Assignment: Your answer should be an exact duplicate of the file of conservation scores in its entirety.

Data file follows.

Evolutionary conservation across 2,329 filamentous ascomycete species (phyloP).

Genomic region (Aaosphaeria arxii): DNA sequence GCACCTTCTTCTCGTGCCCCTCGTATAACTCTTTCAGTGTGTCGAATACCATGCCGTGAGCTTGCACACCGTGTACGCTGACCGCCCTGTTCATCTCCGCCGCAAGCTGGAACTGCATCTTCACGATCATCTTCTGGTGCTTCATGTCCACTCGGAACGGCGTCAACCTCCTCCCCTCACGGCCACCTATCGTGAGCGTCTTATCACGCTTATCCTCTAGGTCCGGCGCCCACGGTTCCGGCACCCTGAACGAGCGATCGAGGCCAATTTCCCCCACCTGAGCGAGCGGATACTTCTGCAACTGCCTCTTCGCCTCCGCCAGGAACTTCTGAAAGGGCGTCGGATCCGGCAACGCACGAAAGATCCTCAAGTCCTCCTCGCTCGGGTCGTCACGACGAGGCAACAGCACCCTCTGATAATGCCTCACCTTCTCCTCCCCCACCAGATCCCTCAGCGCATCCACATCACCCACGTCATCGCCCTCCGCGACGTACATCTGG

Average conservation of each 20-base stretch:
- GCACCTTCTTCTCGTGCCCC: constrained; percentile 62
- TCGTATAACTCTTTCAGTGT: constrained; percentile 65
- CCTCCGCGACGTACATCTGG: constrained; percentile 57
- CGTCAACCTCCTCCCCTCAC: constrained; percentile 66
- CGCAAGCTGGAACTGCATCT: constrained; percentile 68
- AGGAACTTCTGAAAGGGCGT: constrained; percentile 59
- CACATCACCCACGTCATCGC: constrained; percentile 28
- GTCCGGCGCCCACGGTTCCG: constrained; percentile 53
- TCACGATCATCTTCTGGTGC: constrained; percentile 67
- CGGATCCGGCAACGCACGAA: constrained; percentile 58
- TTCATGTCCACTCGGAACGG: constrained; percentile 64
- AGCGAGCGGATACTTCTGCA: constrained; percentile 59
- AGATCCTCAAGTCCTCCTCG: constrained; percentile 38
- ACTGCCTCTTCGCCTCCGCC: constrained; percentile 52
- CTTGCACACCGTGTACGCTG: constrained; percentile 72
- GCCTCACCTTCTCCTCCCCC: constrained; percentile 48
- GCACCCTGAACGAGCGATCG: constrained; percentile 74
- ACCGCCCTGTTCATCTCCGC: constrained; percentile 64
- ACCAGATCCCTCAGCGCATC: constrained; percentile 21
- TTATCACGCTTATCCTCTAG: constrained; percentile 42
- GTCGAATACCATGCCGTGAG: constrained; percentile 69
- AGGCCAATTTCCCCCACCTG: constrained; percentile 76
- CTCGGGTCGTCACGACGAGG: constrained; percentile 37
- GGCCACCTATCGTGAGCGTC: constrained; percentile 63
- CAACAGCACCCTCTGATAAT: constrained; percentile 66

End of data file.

Evolutionary conservation across 2,329 filamentous ascomycete species (phyloP).

Genomic region (Aaosphaeria arxii): DNA sequence GCACCTTCTTCTCGTGCCCCTCGTATAACTCTTTCAGTGTGTCGAATACCATGCCGTGAGCTTGCACACCGTGTACGCTGACCGCCCTGTTCATCTCCGCCGCAAGCTGGAACTGCATCTTCACGATCATCTTCTGGTGCTTCATGTCCACTCGGAACGGCGTCAACCTCCTCCCCTCACGGCCACCTATCGTGAGCGTCTTATCACGCTTATCCTCTAGGTCCGGCGCCCACGGTTCCGGCACCCTGAACGAGCGATCGAGGCCAATTTCCCCCACCTGAGCGAGCGGATACTTCTGCAACTGCCTCTTCGCCTCCGCCAGGAACTTCTGAAAGGGCGTCGGATCCGGCAACGCACGAAAGATCCTCAAGTCCTCCTCGCTCGGGTCGTCACGACGAGGCAACAGCACCCTCTGATAATGCCTCACCTTCTCCTCCCCCACCAGATCCCTCAGCGCATCCACATCACCCACGTCATCGCCCTCCGCGACGTACATCTGG

Average conservation of each 20-base stretch:
- GCACCTTCTTCTCGTGCCCC: constrained; percentile 62
- TCGTATAACTCTTTCAGTGT: constrained; percentile 65
- CCTCCGCGACGTACATCTGG: constrained; percentile 57
- CGTCAACCTCCTCCCCTCAC: constrained; percentile 66
- CGCAAGCTGGAACTGCATCT: constrained; percentile 68
- AGGAACTTCTGAAAGGGCGT: constrained; percentile 59
- CACATCACCCACGTCATCGC: constrained; percentile 28
- GTCCGGCGCCCACGGTTCCG: constrained; percentile 53
- TCACGATCATCTTCTGGTGC: constrained; percentile 67
- CGGATCCGGCAACGCACGAA: constrained; percentile 58
- TTCATGTCCACTCGGAACGG: constrained; percentile 64
- AGCGAGCGGATACTTCTGCA: constrained; percentile 59
- AGATCCTCAAGTCCTCCTCG: constrained; percentile 38
- ACTGCCTCTTCGCCTCCGCC: constrained; percentile 52
- CTTGCACACCGTGTACGCTG: constrained; percentile 72
- GCCTCACCTTCTCCTCCCCC: constrained; percentile 48
- GCACCCTGAACGAGCGATCG: constrained; percentile 74
- ACCGCCCTGTTCATCTCCGC: constrained; percentile 64
- ACCAGATCCCTCAGCGCATC: constrained; percentile 21
- TTATCACGCTTATCCTCTAG: constrained; percentile 42
- GTCGAATACCATGCCGTGAG: constrained; percentile 69
- AGGCCAATTTCCCCCACCTG: constrained; percentile 76
- CTCGGGTCGTCACGACGAGG: constrained; percentile 37
- GGCCACCTATCGTGAGCGTC: constrained; percentile 63
- CAACAGCACCCTCTGATAAT: constrained; percentile 66